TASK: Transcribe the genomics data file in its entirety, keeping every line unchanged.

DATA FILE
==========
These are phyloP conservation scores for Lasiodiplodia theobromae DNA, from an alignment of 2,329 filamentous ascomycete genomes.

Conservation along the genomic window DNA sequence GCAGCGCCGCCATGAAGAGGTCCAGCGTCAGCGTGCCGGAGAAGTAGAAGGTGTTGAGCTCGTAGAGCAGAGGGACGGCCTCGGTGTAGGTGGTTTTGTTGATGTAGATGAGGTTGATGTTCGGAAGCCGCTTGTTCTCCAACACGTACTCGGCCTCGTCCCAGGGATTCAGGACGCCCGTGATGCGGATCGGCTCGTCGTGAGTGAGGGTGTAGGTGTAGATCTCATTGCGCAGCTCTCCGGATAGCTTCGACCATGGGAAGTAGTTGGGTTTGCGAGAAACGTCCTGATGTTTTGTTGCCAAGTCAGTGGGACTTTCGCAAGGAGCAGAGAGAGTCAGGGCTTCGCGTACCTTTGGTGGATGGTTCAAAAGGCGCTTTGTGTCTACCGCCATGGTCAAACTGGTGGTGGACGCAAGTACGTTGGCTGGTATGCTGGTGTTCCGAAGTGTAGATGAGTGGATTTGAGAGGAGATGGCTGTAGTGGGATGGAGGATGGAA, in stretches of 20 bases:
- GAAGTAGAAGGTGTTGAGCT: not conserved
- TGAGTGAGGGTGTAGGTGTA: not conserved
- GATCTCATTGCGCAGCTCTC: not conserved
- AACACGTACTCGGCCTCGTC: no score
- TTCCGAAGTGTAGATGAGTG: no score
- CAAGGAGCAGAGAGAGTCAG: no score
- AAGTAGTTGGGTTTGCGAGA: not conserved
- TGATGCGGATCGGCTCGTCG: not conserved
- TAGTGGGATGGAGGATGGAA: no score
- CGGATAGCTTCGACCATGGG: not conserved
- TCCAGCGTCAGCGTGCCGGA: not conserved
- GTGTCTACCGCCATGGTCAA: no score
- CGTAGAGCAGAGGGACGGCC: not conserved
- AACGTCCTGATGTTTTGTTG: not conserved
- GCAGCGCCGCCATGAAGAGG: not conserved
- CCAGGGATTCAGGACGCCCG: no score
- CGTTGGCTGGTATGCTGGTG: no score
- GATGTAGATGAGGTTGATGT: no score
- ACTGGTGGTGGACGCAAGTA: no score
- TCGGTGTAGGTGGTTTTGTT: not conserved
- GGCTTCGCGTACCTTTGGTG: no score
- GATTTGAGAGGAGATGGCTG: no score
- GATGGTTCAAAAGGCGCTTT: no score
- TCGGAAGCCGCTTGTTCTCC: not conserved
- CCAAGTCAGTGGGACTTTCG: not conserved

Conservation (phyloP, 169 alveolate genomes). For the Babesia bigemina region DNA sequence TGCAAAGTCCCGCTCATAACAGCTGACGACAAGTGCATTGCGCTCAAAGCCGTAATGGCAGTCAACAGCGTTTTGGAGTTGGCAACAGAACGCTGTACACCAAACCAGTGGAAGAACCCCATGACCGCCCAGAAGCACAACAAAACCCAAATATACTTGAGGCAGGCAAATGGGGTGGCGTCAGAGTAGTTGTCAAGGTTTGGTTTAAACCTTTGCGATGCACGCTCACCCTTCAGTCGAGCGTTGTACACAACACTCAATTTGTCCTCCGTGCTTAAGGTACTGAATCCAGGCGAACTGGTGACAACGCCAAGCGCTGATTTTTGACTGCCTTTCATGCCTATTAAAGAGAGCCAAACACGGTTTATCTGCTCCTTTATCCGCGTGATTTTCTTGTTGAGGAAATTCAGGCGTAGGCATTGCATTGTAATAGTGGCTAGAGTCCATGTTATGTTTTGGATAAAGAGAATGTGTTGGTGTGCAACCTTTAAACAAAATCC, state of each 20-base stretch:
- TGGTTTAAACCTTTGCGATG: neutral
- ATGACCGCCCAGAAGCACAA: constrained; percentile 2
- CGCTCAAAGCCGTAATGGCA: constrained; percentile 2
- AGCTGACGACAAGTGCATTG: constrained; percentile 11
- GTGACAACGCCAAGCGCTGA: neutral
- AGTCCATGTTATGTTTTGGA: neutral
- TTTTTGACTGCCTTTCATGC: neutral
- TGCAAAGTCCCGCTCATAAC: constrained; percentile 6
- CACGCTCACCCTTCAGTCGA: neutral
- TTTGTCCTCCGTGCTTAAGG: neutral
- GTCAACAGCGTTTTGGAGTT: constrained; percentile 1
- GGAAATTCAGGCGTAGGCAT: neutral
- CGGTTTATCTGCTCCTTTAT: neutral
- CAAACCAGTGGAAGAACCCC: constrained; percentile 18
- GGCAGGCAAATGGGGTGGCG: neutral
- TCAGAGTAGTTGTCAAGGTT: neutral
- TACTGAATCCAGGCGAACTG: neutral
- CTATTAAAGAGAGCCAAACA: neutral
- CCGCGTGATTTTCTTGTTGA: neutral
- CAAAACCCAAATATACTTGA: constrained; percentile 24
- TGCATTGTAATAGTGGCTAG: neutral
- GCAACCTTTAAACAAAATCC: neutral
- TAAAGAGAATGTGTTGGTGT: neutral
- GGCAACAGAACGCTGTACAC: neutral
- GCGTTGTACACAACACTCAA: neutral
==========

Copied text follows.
These are phyloP conservation scores for Lasiodiplodia theobromae DNA, from an alignment of 2,329 filamentous ascomycete genomes.

Conservation along the genomic window DNA sequence GCAGCGCCGCCATGAAGAGGTCCAGCGTCAGCGTGCCGGAGAAGTAGAAGGTGTTGAGCTCGTAGAGCAGAGGGACGGCCTCGGTGTAGGTGGTTTTGTTGATGTAGATGAGGTTGATGTTCGGAAGCCGCTTGTTCTCCAACACGTACTCGGCCTCGTCCCAGGGATTCAGGACGCCCGTGATGCGGATCGGCTCGTCGTGAGTGAGGGTGTAGGTGTAGATCTCATTGCGCAGCTCTCCGGATAGCTTCGACCATGGGAAGTAGTTGGGTTTGCGAGAAACGTCCTGATGTTTTGTTGCCAAGTCAGTGGGACTTTCGCAAGGAGCAGAGAGAGTCAGGGCTTCGCGTACCTTTGGTGGATGGTTCAAAAGGCGCTTTGTGTCTACCGCCATGGTCAAACTGGTGGTGGACGCAAGTACGTTGGCTGGTATGCTGGTGTTCCGAAGTGTAGATGAGTGGATTTGAGAGGAGATGGCTGTAGTGGGATGGAGGATGGAA, in stretches of 20 bases:
- GAAGTAGAAGGTGTTGAGCT: not conserved
- TGAGTGAGGGTGTAGGTGTA: not conserved
- GATCTCATTGCGCAGCTCTC: not conserved
- AACACGTACTCGGCCTCGTC: no score
- TTCCGAAGTGTAGATGAGTG: no score
- CAAGGAGCAGAGAGAGTCAG: no score
- AAGTAGTTGGGTTTGCGAGA: not conserved
- TGATGCGGATCGGCTCGTCG: not conserved
- TAGTGGGATGGAGGATGGAA: no score
- CGGATAGCTTCGACCATGGG: not conserved
- TCCAGCGTCAGCGTGCCGGA: not conserved
- GTGTCTACCGCCATGGTCAA: no score
- CGTAGAGCAGAGGGACGGCC: not conserved
- AACGTCCTGATGTTTTGTTG: not conserved
- GCAGCGCCGCCATGAAGAGG: not conserved
- CCAGGGATTCAGGACGCCCG: no score
- CGTTGGCTGGTATGCTGGTG: no score
- GATGTAGATGAGGTTGATGT: no score
- ACTGGTGGTGGACGCAAGTA: no score
- TCGGTGTAGGTGGTTTTGTT: not conserved
- GGCTTCGCGTACCTTTGGTG: no score
- GATTTGAGAGGAGATGGCTG: no score
- GATGGTTCAAAAGGCGCTTT: no score
- TCGGAAGCCGCTTGTTCTCC: not conserved
- CCAAGTCAGTGGGACTTTCG: not conserved

Conservation (phyloP, 169 alveolate genomes). For the Babesia bigemina region DNA sequence TGCAAAGTCCCGCTCATAACAGCTGACGACAAGTGCATTGCGCTCAAAGCCGTAATGGCAGTCAACAGCGTTTTGGAGTTGGCAACAGAACGCTGTACACCAAACCAGTGGAAGAACCCCATGACCGCCCAGAAGCACAACAAAACCCAAATATACTTGAGGCAGGCAAATGGGGTGGCGTCAGAGTAGTTGTCAAGGTTTGGTTTAAACCTTTGCGATGCACGCTCACCCTTCAGTCGAGCGTTGTACACAACACTCAATTTGTCCTCCGTGCTTAAGGTACTGAATCCAGGCGAACTGGTGACAACGCCAAGCGCTGATTTTTGACTGCCTTTCATGCCTATTAAAGAGAGCCAAACACGGTTTATCTGCTCCTTTATCCGCGTGATTTTCTTGTTGAGGAAATTCAGGCGTAGGCATTGCATTGTAATAGTGGCTAGAGTCCATGTTATGTTTTGGATAAAGAGAATGTGTTGGTGTGCAACCTTTAAACAAAATCC, state of each 20-base stretch:
- TGGTTTAAACCTTTGCGATG: neutral
- ATGACCGCCCAGAAGCACAA: constrained; percentile 2
- CGCTCAAAGCCGTAATGGCA: constrained; percentile 2
- AGCTGACGACAAGTGCATTG: constrained; percentile 11
- GTGACAACGCCAAGCGCTGA: neutral
- AGTCCATGTTATGTTTTGGA: neutral
- TTTTTGACTGCCTTTCATGC: neutral
- TGCAAAGTCCCGCTCATAAC: constrained; percentile 6
- CACGCTCACCCTTCAGTCGA: neutral
- TTTGTCCTCCGTGCTTAAGG: neutral
- GTCAACAGCGTTTTGGAGTT: constrained; percentile 1
- GGAAATTCAGGCGTAGGCAT: neutral
- CGGTTTATCTGCTCCTTTAT: neutral
- CAAACCAGTGGAAGAACCCC: constrained; percentile 18
- GGCAGGCAAATGGGGTGGCG: neutral
- TCAGAGTAGTTGTCAAGGTT: neutral
- TACTGAATCCAGGCGAACTG: neutral
- CTATTAAAGAGAGCCAAACA: neutral
- CCGCGTGATTTTCTTGTTGA: neutral
- CAAAACCCAAATATACTTGA: constrained; percentile 24
- TGCATTGTAATAGTGGCTAG: neutral
- GCAACCTTTAAACAAAATCC: neutral
- TAAAGAGAATGTGTTGGTGT: neutral
- GGCAACAGAACGCTGTACAC: neutral
- GCGTTGTACACAACACTCAA: neutral